By Melanie Kruvelis, Senior Editorial Page Editor
Published October 24, 2012
In 2008, P. Diddy gave the American people two choices: You can either vote in the presidential election, or, to quote the Geto Boys, you can “die, motherfucker, die.”
In all fairness, these options did stand the test of time. Fast forward four years. On Nov. 6, you may choose to vote. You may also choose to die. But the list doesn’t have to end there. You could vote or go to the grocery store. Vote or watch “Full House” reruns.
And here’s an overlooked option: you could vote, or you could not vote at all.
Now, be careful with the last option. Side effects of not voting include a loss of respect from friends and family, exclusion from the right to political opinions and being pelted with vegetables each time you leave your house. All conventional wisdom holds that non-voters are the political stoners. They sit around, smoke drugs, plot the destruction of America through electoral non-participation and roll up another traitor doobie. Or at the very least, they’re too damn lazy to care.
But does that fairly summarize the non-voter? That the only thing stopping their ballot is the lure of a loveseat?
While it’s certainly true that some non-voters don’t care, writing off all non-participants as being so Cheech and wrong misses the point. Our masturbatory attitude to the voting process and absolute disgust with those who don’t show up on Election Day, masks flaws in a nonsensical electoral system.
For every death threat handed out to the non-voters there's a high five for the guy who threw his ballot in the box. At the root of this is an elementary understanding of elections: voting good, not voting bad. And at the root is a serious misunderstanding of reality. Going to the polls can be good, but it doesn’t have to be. Elections are a fair-weather field day.
Think of it this way: you go to the polls, fill in a bubble for president and then you get a sticker that tells the world — look, I did it! I voted! Then you go about your way.
But, wait. Does non-participation in and ignorance toward sections of the ballot — school board elections or county sheriff — make you a less-valid voter? Popular opinion doesn’t seem to think so. When you avoid the court of appeals candidates on the ballot because “they don’t affect you” or you don’t know enough to make an informed decision, no one accuses you of being a bad voter or a bad American. So why do we draw the same conclusions for the presidential vote?
Pro-voting voters will tell you the distinction comes from the international implications of the presidency. It’s a globalized globe out there, or something. And foreign perception of the United States won’t come from whatever your district judge is doing. No, it comes from the face that we sell to the world — iPods. I mean iPresidents.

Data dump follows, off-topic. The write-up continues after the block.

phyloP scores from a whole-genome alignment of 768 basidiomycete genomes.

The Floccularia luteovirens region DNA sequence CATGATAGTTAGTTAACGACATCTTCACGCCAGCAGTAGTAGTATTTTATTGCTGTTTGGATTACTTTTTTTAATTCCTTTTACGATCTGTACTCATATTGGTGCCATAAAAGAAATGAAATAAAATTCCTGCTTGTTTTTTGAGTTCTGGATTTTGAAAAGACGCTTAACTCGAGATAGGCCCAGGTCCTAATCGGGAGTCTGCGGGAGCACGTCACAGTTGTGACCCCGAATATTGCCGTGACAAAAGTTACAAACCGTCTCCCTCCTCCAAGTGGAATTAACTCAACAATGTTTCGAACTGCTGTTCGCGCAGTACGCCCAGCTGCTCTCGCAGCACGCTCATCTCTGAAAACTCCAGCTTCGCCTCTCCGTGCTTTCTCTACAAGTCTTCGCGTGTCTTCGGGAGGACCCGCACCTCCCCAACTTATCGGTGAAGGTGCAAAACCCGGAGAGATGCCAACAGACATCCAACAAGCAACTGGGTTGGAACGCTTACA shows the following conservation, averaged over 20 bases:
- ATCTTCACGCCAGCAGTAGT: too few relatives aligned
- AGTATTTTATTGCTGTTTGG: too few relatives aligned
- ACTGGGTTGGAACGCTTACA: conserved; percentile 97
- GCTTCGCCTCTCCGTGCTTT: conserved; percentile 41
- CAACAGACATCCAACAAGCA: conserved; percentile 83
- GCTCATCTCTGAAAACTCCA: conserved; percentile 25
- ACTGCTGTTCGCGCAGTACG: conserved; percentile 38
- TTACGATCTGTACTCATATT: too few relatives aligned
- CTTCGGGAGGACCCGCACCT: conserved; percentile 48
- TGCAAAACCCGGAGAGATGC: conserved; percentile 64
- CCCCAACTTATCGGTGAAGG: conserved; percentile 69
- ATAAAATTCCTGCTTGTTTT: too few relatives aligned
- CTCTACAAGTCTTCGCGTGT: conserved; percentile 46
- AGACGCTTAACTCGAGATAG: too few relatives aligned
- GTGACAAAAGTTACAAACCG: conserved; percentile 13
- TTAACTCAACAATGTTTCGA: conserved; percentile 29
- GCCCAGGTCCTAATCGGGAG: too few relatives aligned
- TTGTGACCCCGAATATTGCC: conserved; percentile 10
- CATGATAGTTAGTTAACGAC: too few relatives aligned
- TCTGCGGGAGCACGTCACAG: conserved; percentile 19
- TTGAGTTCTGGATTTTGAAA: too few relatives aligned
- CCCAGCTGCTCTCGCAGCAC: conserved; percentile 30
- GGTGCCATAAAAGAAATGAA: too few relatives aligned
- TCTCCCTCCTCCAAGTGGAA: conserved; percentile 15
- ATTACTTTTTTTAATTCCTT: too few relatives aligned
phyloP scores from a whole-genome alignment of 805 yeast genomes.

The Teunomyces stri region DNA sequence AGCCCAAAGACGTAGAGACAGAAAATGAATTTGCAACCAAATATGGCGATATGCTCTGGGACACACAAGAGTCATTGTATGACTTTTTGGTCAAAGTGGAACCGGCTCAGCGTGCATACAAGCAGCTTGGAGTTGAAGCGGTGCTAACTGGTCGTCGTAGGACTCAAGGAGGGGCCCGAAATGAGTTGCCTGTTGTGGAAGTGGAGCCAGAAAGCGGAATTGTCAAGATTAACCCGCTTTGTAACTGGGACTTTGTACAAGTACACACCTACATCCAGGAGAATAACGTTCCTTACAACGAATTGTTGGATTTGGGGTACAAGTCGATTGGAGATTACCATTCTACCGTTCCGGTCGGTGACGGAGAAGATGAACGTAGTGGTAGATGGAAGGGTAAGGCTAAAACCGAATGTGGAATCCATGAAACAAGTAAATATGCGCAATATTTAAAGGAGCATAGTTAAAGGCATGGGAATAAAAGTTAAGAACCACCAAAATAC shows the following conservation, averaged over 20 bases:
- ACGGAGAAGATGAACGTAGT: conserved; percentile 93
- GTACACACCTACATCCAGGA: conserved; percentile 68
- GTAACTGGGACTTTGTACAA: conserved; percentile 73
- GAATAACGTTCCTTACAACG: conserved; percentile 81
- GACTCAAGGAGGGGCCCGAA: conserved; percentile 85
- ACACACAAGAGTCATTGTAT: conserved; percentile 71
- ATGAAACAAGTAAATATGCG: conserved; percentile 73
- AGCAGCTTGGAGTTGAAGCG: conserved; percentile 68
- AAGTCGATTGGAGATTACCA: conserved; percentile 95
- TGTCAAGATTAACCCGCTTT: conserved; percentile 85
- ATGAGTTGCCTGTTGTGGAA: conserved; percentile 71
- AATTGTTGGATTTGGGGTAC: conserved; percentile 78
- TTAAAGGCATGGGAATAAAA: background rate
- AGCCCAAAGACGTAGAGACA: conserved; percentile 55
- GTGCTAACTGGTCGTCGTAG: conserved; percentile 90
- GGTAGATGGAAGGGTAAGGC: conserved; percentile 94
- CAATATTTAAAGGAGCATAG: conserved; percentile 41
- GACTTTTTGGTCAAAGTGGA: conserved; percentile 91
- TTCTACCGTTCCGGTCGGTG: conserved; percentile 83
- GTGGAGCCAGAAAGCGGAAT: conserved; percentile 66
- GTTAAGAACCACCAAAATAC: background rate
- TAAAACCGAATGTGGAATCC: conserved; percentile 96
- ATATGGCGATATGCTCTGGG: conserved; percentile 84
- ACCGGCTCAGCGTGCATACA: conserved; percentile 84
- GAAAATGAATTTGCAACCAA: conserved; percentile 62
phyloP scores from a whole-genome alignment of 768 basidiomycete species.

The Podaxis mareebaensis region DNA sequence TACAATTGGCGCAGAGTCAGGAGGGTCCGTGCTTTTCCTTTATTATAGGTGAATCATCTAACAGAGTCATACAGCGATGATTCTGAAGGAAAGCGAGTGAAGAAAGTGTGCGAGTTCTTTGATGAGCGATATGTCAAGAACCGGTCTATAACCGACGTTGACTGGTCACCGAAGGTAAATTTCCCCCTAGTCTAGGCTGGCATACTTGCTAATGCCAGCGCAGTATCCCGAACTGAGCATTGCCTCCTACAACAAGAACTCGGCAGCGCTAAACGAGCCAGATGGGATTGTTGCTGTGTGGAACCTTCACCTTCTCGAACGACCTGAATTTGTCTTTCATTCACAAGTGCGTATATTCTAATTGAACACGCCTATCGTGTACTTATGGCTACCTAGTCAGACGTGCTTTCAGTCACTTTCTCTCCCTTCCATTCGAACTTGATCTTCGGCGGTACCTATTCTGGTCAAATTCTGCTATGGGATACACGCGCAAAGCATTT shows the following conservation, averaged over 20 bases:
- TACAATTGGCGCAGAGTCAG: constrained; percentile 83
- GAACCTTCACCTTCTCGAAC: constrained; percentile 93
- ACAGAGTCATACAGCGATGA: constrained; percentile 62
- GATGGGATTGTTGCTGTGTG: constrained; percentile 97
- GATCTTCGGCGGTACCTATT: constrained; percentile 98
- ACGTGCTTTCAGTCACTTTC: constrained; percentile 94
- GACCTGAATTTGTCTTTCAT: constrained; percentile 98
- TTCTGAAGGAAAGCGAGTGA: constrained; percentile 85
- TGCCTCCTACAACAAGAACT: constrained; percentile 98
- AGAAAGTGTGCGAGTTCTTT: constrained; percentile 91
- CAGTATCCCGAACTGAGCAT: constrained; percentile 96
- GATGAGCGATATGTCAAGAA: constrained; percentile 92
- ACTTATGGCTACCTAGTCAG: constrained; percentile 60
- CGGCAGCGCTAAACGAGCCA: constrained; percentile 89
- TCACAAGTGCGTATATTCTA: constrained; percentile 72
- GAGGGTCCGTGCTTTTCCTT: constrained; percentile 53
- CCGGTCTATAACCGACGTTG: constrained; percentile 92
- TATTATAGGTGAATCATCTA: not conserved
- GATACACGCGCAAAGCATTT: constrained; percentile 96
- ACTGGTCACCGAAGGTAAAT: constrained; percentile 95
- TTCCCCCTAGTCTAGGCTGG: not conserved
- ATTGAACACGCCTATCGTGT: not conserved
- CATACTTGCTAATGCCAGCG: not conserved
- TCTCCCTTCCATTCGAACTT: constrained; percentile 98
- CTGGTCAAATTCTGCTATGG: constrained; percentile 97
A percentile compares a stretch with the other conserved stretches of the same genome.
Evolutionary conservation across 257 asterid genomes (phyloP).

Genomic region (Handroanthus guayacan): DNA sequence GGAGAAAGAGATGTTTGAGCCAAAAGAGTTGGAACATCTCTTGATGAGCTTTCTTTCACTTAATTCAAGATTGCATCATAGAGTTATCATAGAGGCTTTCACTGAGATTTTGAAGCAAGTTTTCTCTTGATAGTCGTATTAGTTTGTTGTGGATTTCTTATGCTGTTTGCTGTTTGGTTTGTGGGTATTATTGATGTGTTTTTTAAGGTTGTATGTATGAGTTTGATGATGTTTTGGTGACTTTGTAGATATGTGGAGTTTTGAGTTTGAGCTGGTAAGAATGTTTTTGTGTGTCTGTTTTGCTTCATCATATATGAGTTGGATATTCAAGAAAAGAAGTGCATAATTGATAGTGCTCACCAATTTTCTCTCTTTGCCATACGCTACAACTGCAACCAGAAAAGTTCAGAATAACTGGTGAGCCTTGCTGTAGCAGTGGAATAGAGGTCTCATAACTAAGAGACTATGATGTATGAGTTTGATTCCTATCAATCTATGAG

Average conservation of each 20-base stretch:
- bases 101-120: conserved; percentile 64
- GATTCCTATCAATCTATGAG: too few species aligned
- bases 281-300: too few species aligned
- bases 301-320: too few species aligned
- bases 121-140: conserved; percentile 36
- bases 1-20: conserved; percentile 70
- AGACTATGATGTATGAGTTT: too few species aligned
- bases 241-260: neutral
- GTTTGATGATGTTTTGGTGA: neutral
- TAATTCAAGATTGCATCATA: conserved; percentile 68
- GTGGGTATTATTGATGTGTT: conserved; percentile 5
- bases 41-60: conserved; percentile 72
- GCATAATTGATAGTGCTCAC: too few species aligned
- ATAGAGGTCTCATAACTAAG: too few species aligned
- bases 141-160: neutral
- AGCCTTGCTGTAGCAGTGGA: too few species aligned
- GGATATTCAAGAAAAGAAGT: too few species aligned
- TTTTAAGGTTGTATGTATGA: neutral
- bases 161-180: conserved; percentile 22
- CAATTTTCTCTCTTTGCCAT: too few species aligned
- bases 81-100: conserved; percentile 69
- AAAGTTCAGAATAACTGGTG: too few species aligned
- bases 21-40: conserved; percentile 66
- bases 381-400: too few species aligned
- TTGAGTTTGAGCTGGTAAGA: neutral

Dammit, I mean presidents. Look, the president is the star of the show. So suck up your hemp seed and Chomsky smoothies, you radical, and just go vote already.
Okay, fine. Let’s look at the candidates then. We’ve got Republican presidential nominee Mitt Romney, who wouldn’t know a uterus from a kumquat, so that’s no good. And then there’s the Obama administration, whose off-the-record drone attacks in Pakistan have not only killed civilians, but also further fostered anti-American sentiments worldwide.
Then there are the third-party candidates — no wait, it’s a trap! Because in a post-2000 election world, a vote for a third-party candidate is written off as a “wasted” vote, the good-for-nothing, teenage angst vote. Never mind that you’re just picking the candidate that you think best represents your vision for the country. This is an election, for Christ’s sake, you two-party pooper. Quit trying to Nader the election.
So what do we have left? An illusion of choice. We’re told we have to vote. We’re given a list of candidates. Now take off more than half of them, because they don’t count. And circle your favorite out of the two left. See? Don’t you feel like a good citizen now?
I don’t mean to bastardize all voters. If you follow policy and think you know your candidate, then by all means, vote away. But this “fuck the non-voter” rhetoric works under the assumption that voting is the perfect form of political participation. And it’s not.
Hell, it’s not even the most effective. The success of the civil rights movement is rarely attributed to Malcolm X’s vote for JFK. It worked because the leaders got creative with their politics. There wasn’t a reliance on the least-warmongering, least-corrupt, least-shitty leader to get the work done. This D.I.Y. understanding of politics illustrates an important point: Participation isn’t only valid within the franchise.
If only someone put that on a sticker.
Melanie Kruvelis can be reached at firstname.lastname@example.org.